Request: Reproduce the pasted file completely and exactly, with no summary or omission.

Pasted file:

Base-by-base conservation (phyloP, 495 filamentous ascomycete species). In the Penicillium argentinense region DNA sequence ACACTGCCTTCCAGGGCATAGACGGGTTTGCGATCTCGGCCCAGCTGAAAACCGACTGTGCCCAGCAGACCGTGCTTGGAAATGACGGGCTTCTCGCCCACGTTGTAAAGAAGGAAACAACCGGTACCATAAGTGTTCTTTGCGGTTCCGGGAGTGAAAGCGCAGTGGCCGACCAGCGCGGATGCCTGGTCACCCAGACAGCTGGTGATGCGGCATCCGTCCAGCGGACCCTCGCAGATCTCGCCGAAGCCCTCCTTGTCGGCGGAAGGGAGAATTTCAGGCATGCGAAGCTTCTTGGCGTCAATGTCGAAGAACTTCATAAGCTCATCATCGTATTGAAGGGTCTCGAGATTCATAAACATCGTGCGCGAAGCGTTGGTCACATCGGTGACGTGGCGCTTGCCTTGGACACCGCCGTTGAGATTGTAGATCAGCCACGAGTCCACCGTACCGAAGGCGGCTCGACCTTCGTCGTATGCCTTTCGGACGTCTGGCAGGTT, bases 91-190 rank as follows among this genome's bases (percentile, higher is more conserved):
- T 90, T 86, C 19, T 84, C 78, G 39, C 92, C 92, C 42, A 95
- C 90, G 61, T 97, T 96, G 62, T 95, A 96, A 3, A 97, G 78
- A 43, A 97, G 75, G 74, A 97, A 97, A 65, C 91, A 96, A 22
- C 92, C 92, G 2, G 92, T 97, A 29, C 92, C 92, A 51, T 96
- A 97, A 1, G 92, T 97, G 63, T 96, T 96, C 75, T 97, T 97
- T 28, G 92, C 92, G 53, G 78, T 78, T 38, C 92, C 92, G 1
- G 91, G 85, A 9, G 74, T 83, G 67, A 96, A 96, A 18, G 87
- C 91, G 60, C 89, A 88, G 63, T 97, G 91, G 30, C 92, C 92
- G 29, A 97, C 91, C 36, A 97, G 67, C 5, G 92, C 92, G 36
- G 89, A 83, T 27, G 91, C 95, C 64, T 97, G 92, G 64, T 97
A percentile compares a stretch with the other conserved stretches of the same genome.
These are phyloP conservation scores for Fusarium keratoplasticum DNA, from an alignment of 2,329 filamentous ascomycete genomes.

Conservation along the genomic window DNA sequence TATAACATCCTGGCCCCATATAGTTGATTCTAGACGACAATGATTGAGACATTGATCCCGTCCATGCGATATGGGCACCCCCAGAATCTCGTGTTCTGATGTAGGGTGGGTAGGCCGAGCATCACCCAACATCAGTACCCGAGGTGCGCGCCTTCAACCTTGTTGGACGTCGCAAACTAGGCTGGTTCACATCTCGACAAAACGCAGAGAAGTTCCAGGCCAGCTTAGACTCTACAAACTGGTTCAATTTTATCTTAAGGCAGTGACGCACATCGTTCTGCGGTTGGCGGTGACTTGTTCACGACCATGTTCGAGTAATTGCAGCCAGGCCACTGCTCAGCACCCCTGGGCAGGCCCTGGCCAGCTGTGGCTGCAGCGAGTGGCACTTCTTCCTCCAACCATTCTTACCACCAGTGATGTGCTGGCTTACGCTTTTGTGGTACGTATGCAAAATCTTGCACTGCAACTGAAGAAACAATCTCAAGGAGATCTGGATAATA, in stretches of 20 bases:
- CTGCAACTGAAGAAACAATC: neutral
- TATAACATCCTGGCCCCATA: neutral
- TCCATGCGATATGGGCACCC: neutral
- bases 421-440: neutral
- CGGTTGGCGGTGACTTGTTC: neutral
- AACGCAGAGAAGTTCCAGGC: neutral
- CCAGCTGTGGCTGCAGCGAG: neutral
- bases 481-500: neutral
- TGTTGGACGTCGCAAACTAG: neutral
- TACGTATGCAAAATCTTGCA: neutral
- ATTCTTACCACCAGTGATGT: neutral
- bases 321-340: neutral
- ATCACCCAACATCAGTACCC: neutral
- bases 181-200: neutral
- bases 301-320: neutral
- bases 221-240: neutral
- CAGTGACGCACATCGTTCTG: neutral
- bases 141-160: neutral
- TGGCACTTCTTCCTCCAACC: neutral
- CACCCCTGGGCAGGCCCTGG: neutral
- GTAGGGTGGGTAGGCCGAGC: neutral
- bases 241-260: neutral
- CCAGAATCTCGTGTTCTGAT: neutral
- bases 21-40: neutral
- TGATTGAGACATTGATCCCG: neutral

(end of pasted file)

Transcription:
Base-by-base conservation (phyloP, 495 filamentous ascomycete species). In the Penicillium argentinense region DNA sequence ACACTGCCTTCCAGGGCATAGACGGGTTTGCGATCTCGGCCCAGCTGAAAACCGACTGTGCCCAGCAGACCGTGCTTGGAAATGACGGGCTTCTCGCCCACGTTGTAAAGAAGGAAACAACCGGTACCATAAGTGTTCTTTGCGGTTCCGGGAGTGAAAGCGCAGTGGCCGACCAGCGCGGATGCCTGGTCACCCAGACAGCTGGTGATGCGGCATCCGTCCAGCGGACCCTCGCAGATCTCGCCGAAGCCCTCCTTGTCGGCGGAAGGGAGAATTTCAGGCATGCGAAGCTTCTTGGCGTCAATGTCGAAGAACTTCATAAGCTCATCATCGTATTGAAGGGTCTCGAGATTCATAAACATCGTGCGCGAAGCGTTGGTCACATCGGTGACGTGGCGCTTGCCTTGGACACCGCCGTTGAGATTGTAGATCAGCCACGAGTCCACCGTACCGAAGGCGGCTCGACCTTCGTCGTATGCCTTTCGGACGTCTGGCAGGTT, bases 91-190 rank as follows among this genome's bases (percentile, higher is more conserved):
- T 90, T 86, C 19, T 84, C 78, G 39, C 92, C 92, C 42, A 95
- C 90, G 61, T 97, T 96, G 62, T 95, A 96, A 3, A 97, G 78
- A 43, A 97, G 75, G 74, A 97, A 97, A 65, C 91, A 96, A 22
- C 92, C 92, G 2, G 92, T 97, A 29, C 92, C 92, A 51, T 96
- A 97, A 1, G 92, T 97, G 63, T 96, T 96, C 75, T 97, T 97
- T 28, G 92, C 92, G 53, G 78, T 78, T 38, C 92, C 92, G 1
- G 91, G 85, A 9, G 74, T 83, G 67, A 96, A 96, A 18, G 87
- C 91, G 60, C 89, A 88, G 63, T 97, G 91, G 30, C 92, C 92
- G 29, A 97, C 91, C 36, A 97, G 67, C 5, G 92, C 92, G 36
- G 89, A 83, T 27, G 91, C 95, C 64, T 97, G 92, G 64, T 97
A percentile compares a stretch with the other conserved stretches of the same genome.
These are phyloP conservation scores for Fusarium keratoplasticum DNA, from an alignment of 2,329 filamentous ascomycete genomes.

Conservation along the genomic window DNA sequence TATAACATCCTGGCCCCATATAGTTGATTCTAGACGACAATGATTGAGACATTGATCCCGTCCATGCGATATGGGCACCCCCAGAATCTCGTGTTCTGATGTAGGGTGGGTAGGCCGAGCATCACCCAACATCAGTACCCGAGGTGCGCGCCTTCAACCTTGTTGGACGTCGCAAACTAGGCTGGTTCACATCTCGACAAAACGCAGAGAAGTTCCAGGCCAGCTTAGACTCTACAAACTGGTTCAATTTTATCTTAAGGCAGTGACGCACATCGTTCTGCGGTTGGCGGTGACTTGTTCACGACCATGTTCGAGTAATTGCAGCCAGGCCACTGCTCAGCACCCCTGGGCAGGCCCTGGCCAGCTGTGGCTGCAGCGAGTGGCACTTCTTCCTCCAACCATTCTTACCACCAGTGATGTGCTGGCTTACGCTTTTGTGGTACGTATGCAAAATCTTGCACTGCAACTGAAGAAACAATCTCAAGGAGATCTGGATAATA, in stretches of 20 bases:
- CTGCAACTGAAGAAACAATC: neutral
- TATAACATCCTGGCCCCATA: neutral
- TCCATGCGATATGGGCACCC: neutral
- bases 421-440: neutral
- CGGTTGGCGGTGACTTGTTC: neutral
- AACGCAGAGAAGTTCCAGGC: neutral
- CCAGCTGTGGCTGCAGCGAG: neutral
- bases 481-500: neutral
- TGTTGGACGTCGCAAACTAG: neutral
- TACGTATGCAAAATCTTGCA: neutral
- ATTCTTACCACCAGTGATGT: neutral
- bases 321-340: neutral
- ATCACCCAACATCAGTACCC: neutral
- bases 181-200: neutral
- bases 301-320: neutral
- bases 221-240: neutral
- CAGTGACGCACATCGTTCTG: neutral
- bases 141-160: neutral
- TGGCACTTCTTCCTCCAACC: neutral
- CACCCCTGGGCAGGCCCTGG: neutral
- GTAGGGTGGGTAGGCCGAGC: neutral
- bases 241-260: neutral
- CCAGAATCTCGTGTTCTGAT: neutral
- bases 21-40: neutral
- TGATTGAGACATTGATCCCG: neutral